Managing innovation over the next decade

Henry Chesbrough, author of Open Innovation: The New Imperative for Creating and Profiting from Technology (Harvard Business Press) and Open Services Innovation: Rethinking Your Business to Grow and Compete in New Era (Jossey-Bass) believes there will be significant changes in management innovation over the next decade which will involve three important factors:

Innovation management will become more collaborative. Opening up the innovation process will not stop with the accessing of external ideas and the sharing of internal ideas. Rather, it will evolve into more iterative, interactive process across the boundaries of companies, as communities of interested participants work together to create new innovations. Companies will increasingly compete on the breadth, depth, and quality of their communities that surround their activities. New technologies like agile software development will help companies interact more intensively – and more productively – with current and potential customers, elevating them to full partners in the innovation process.

Business model innovation will become as important as technological innovation. The business model is the predominant way business creates value for its customers and captures some piece of that value for itself. It is generally accepted that better business model can often beat better technology. Yet companies that spend many millions of dollars on R&D seldom invest much money or time in exploring alternative business models to commercialise those discoveries. We will learn how to design and improve business models in the coming decade. Companies will also need to learn how to manage multiple, sometimes even conflicting, business models at the same time in different parts of the world.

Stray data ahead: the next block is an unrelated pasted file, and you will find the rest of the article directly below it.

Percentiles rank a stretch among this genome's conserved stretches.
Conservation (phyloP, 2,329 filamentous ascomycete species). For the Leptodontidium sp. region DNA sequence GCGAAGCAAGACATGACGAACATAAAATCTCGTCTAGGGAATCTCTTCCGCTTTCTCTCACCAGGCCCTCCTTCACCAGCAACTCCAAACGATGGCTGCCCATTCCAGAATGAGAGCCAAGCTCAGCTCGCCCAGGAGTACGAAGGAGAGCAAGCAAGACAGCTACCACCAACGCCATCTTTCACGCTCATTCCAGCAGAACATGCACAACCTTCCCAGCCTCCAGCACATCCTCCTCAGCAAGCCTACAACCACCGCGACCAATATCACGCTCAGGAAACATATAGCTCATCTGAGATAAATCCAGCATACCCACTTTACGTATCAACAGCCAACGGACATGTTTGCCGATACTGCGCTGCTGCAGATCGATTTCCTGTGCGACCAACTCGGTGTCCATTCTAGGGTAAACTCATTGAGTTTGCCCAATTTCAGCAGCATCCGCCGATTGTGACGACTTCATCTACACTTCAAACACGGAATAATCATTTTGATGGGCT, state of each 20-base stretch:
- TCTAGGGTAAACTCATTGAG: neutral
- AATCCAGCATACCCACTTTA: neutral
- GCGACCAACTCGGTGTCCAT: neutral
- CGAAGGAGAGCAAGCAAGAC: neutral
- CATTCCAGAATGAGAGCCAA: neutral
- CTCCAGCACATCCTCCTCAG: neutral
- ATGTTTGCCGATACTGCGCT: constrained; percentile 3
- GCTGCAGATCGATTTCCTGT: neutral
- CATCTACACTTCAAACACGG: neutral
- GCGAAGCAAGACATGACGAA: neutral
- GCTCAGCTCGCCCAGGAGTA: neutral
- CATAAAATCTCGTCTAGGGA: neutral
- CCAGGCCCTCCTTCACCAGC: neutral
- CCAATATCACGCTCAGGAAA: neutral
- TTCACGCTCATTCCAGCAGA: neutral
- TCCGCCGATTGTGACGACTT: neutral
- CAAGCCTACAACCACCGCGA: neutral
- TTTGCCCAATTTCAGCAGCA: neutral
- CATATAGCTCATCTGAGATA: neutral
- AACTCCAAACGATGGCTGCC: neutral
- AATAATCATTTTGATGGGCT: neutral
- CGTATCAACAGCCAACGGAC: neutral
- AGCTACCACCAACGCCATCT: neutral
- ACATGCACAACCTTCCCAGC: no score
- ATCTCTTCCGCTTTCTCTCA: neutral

We will need to master the art and science of innovating in services-led economies. Most of what we know about managing innovation comes from the study of products and technologies. Yet the world’s top 40 advanced economies today derive most of their GDP from services rather than products. In order to preserve prosperity and high-wage employment in advanced economies, we will have to learn how innovation works in services, which requires different tactics than innovating products. If we incorporate the above two predictions as well, one can predict that the winning formula for managing innovation in the next decade will be an open-services innovation approach.

Focusing on service innovation, making customers central to the process, and opening up to other companies require embracing good deal of internal change for most companies, says Chesbrough. “Companies that rest on their laurels may do well for the moment, but it is safe to bet that the innovation process is changing, whether the company realises it or not. The best approach is to embrace the idea that innovation will continue to change, and that organisations that seek to profit from innovation must take on the challenge of changing with it.”

For more detail on how to go about managing innovation in changing business environment visit http://www.iveybusinessjournal.com/.

 

 

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